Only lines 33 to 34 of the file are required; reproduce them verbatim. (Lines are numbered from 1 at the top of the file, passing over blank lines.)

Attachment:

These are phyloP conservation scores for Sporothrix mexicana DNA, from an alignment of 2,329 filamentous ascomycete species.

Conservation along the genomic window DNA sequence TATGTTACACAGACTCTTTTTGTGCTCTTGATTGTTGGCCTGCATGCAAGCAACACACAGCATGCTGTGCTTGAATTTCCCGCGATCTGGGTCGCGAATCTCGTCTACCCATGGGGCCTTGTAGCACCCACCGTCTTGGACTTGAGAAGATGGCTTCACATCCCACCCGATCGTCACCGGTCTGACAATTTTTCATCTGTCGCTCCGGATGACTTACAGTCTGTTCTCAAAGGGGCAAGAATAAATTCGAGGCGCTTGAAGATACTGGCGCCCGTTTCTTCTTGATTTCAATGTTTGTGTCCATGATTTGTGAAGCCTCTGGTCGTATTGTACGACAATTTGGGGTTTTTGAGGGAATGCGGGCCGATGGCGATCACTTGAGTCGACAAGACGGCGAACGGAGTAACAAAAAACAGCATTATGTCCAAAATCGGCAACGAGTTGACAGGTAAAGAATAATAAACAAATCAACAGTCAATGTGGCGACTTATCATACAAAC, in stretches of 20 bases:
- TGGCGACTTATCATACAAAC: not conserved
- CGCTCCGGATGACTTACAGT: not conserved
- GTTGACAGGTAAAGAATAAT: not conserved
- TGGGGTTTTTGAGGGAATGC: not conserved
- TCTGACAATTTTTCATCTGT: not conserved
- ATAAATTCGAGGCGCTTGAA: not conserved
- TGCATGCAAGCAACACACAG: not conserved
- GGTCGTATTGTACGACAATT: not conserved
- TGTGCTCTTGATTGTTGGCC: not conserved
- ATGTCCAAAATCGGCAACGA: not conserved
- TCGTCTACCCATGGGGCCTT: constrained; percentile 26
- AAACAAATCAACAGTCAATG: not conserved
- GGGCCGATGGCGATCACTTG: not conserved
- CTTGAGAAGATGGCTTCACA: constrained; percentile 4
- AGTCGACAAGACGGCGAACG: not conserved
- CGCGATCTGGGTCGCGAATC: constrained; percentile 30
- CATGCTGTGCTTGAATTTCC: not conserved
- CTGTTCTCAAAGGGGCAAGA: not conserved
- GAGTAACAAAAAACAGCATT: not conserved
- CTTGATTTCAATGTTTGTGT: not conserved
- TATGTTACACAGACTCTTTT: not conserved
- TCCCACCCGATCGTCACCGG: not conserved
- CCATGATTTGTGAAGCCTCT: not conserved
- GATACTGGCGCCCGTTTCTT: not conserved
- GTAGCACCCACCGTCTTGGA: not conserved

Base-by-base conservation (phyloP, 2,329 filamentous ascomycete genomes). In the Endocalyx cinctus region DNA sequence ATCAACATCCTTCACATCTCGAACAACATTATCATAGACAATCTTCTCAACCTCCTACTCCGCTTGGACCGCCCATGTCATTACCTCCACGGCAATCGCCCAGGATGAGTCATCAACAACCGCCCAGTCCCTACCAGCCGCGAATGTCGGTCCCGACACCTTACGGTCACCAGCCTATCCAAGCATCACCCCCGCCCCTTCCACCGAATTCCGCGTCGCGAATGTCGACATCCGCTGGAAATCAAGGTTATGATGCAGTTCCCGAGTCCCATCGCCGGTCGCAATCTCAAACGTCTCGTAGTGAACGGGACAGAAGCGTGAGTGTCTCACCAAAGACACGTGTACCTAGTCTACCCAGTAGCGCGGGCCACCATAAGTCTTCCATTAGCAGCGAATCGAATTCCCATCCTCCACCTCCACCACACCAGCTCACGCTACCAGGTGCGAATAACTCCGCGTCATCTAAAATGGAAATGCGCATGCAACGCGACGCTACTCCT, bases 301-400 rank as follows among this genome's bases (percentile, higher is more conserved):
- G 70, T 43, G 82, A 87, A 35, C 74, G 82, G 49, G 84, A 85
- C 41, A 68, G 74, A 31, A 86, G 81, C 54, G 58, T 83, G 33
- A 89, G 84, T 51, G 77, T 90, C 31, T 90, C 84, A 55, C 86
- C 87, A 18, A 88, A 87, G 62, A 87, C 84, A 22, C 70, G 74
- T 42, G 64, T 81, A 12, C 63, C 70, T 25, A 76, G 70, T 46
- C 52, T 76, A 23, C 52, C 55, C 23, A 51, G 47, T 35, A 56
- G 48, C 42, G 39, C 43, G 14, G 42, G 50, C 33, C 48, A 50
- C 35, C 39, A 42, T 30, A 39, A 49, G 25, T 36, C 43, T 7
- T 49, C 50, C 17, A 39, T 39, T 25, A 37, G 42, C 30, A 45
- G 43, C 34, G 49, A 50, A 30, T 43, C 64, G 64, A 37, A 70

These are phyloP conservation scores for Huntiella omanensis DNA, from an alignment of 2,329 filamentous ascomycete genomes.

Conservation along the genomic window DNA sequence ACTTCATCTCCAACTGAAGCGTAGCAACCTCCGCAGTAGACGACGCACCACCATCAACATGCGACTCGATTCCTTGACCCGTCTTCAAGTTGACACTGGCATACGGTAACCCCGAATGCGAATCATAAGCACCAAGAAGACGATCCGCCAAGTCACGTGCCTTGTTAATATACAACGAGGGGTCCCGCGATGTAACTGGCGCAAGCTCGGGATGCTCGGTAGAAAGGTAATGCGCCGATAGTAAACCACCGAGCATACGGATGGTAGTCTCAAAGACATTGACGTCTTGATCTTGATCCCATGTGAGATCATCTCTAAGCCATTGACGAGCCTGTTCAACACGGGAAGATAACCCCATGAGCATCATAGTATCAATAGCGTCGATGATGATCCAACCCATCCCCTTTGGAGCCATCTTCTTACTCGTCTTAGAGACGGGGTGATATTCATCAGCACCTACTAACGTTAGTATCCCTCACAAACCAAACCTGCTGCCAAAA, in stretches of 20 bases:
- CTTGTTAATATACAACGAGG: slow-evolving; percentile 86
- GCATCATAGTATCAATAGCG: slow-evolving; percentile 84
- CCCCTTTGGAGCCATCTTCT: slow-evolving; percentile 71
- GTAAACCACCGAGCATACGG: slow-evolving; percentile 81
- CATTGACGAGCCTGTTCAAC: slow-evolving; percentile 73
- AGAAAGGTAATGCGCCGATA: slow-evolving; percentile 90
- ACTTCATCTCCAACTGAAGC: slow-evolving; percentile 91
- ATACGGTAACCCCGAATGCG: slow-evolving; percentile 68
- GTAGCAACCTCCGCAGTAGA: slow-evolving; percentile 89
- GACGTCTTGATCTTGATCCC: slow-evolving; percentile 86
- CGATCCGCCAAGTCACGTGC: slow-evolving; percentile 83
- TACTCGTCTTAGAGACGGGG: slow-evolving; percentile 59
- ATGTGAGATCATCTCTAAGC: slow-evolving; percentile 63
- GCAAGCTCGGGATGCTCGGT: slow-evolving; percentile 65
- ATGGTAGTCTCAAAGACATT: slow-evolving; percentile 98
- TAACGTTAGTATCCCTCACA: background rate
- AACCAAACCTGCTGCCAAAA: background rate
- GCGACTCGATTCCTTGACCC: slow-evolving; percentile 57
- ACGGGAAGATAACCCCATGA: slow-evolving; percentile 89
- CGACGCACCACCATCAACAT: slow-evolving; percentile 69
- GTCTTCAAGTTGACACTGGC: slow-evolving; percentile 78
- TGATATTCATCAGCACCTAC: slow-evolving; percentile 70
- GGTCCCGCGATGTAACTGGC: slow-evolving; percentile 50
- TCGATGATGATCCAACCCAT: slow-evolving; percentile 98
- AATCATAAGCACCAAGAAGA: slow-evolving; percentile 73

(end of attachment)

- T 42, G 64, T 81, A 12, C 63, C 70, T 25, A 76, G 70, T 46
- C 52, T 76, A 23, C 52, C 55, C 23, A 51, G 47, T 35, A 56